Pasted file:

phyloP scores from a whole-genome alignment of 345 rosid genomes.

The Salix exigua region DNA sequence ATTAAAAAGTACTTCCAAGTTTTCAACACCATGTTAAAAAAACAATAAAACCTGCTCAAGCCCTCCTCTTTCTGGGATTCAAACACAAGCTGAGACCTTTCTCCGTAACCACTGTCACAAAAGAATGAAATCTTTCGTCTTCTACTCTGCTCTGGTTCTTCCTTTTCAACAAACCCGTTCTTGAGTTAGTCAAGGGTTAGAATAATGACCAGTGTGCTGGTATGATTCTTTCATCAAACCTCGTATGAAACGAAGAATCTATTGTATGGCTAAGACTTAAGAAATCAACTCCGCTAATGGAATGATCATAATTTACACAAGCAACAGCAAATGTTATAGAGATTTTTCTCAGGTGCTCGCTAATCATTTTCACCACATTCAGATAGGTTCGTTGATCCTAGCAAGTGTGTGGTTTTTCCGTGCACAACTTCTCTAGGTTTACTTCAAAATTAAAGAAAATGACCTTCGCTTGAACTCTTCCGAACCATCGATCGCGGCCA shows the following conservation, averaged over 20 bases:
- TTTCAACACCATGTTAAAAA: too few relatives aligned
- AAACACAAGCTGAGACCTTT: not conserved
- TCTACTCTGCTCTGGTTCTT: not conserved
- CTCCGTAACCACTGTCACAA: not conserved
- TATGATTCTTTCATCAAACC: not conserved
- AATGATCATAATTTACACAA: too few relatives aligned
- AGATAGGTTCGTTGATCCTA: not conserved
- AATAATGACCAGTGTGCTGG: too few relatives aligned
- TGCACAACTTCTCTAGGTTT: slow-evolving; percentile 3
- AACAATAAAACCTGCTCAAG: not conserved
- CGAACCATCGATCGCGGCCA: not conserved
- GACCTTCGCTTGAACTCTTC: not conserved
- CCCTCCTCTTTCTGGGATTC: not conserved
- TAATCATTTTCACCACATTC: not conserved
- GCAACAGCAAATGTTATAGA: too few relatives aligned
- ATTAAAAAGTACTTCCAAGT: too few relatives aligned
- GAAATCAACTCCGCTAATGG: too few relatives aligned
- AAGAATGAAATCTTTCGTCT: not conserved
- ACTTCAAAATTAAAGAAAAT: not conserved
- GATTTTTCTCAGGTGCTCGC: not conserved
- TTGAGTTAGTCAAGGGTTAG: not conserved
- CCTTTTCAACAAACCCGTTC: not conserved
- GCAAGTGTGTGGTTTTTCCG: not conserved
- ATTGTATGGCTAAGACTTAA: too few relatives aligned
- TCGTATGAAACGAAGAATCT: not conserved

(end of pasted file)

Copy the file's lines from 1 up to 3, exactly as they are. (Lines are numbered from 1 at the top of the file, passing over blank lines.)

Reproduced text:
phyloP scores from a whole-genome alignment of 345 rosid genomes.

The Salix exigua region DNA sequence ATTAAAAAGTACTTCCAAGTTTTCAACACCATGTTAAAAAAACAATAAAACCTGCTCAAGCCCTCCTCTTTCTGGGATTCAAACACAAGCTGAGACCTTTCTCCGTAACCACTGTCACAAAAGAATGAAATCTTTCGTCTTCTACTCTGCTCTGGTTCTTCCTTTTCAACAAACCCGTTCTTGAGTTAGTCAAGGGTTAGAATAATGACCAGTGTGCTGGTATGATTCTTTCATCAAACCTCGTATGAAACGAAGAATCTATTGTATGGCTAAGACTTAAGAAATCAACTCCGCTAATGGAATGATCATAATTTACACAAGCAACAGCAAATGTTATAGAGATTTTTCTCAGGTGCTCGCTAATCATTTTCACCACATTCAGATAGGTTCGTTGATCCTAGCAAGTGTGTGGTTTTTCCGTGCACAACTTCTCTAGGTTTACTTCAAAATTAAAGAAAATGACCTTCGCTTGAACTCTTCCGAACCATCGATCGCGGCCA shows the following conservation, averaged over 20 bases:
- TTTCAACACCATGTTAAAAA: too few relatives aligned